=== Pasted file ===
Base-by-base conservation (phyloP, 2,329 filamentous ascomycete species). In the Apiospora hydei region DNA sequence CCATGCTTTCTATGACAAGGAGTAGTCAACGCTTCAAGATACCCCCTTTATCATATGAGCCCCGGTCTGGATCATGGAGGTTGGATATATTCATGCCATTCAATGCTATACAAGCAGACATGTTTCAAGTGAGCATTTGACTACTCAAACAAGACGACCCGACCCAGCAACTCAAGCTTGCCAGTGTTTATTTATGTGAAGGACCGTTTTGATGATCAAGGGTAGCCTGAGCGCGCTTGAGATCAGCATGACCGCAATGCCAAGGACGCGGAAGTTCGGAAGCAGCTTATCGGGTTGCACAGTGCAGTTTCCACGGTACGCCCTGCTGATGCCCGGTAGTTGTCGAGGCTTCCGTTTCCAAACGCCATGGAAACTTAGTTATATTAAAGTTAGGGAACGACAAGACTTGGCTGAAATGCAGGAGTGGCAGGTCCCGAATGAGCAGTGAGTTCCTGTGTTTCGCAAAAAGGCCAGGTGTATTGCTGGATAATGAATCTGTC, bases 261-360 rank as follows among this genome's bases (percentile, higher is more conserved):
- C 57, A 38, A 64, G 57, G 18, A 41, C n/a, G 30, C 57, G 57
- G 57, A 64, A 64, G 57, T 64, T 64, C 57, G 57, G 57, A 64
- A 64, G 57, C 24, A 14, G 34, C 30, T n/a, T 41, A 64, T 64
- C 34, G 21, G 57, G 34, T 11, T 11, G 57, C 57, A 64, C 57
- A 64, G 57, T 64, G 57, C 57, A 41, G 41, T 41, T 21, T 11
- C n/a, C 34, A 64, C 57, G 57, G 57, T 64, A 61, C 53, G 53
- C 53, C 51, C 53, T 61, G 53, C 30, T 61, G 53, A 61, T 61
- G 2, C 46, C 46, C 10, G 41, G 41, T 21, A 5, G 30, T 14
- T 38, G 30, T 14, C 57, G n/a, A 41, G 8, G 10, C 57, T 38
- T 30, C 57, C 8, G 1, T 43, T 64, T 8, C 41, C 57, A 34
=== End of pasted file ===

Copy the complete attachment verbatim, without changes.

Base-by-base conservation (phyloP, 2,329 filamentous ascomycete species). In the Apiospora hydei region DNA sequence CCATGCTTTCTATGACAAGGAGTAGTCAACGCTTCAAGATACCCCCTTTATCATATGAGCCCCGGTCTGGATCATGGAGGTTGGATATATTCATGCCATTCAATGCTATACAAGCAGACATGTTTCAAGTGAGCATTTGACTACTCAAACAAGACGACCCGACCCAGCAACTCAAGCTTGCCAGTGTTTATTTATGTGAAGGACCGTTTTGATGATCAAGGGTAGCCTGAGCGCGCTTGAGATCAGCATGACCGCAATGCCAAGGACGCGGAAGTTCGGAAGCAGCTTATCGGGTTGCACAGTGCAGTTTCCACGGTACGCCCTGCTGATGCCCGGTAGTTGTCGAGGCTTCCGTTTCCAAACGCCATGGAAACTTAGTTATATTAAAGTTAGGGAACGACAAGACTTGGCTGAAATGCAGGAGTGGCAGGTCCCGAATGAGCAGTGAGTTCCTGTGTTTCGCAAAAAGGCCAGGTGTATTGCTGGATAATGAATCTGTC, bases 261-360 rank as follows among this genome's bases (percentile, higher is more conserved):
- C 57, A 38, A 64, G 57, G 18, A 41, C n/a, G 30, C 57, G 57
- G 57, A 64, A 64, G 57, T 64, T 64, C 57, G 57, G 57, A 64
- A 64, G 57, C 24, A 14, G 34, C 30, T n/a, T 41, A 64, T 64
- C 34, G 21, G 57, G 34, T 11, T 11, G 57, C 57, A 64, C 57
- A 64, G 57, T 64, G 57, C 57, A 41, G 41, T 41, T 21, T 11
- C n/a, C 34, A 64, C 57, G 57, G 57, T 64, A 61, C 53, G 53
- C 53, C 51, C 53, T 61, G 53, C 30, T 61, G 53, A 61, T 61
- G 2, C 46, C 46, C 10, G 41, G 41, T 21, A 5, G 30, T 14
- T 38, G 30, T 14, C 57, G n/a, A 41, G 8, G 10, C 57, T 38
- T 30, C 57, C 8, G 1, T 43, T 64, T 8, C 41, C 57, A 34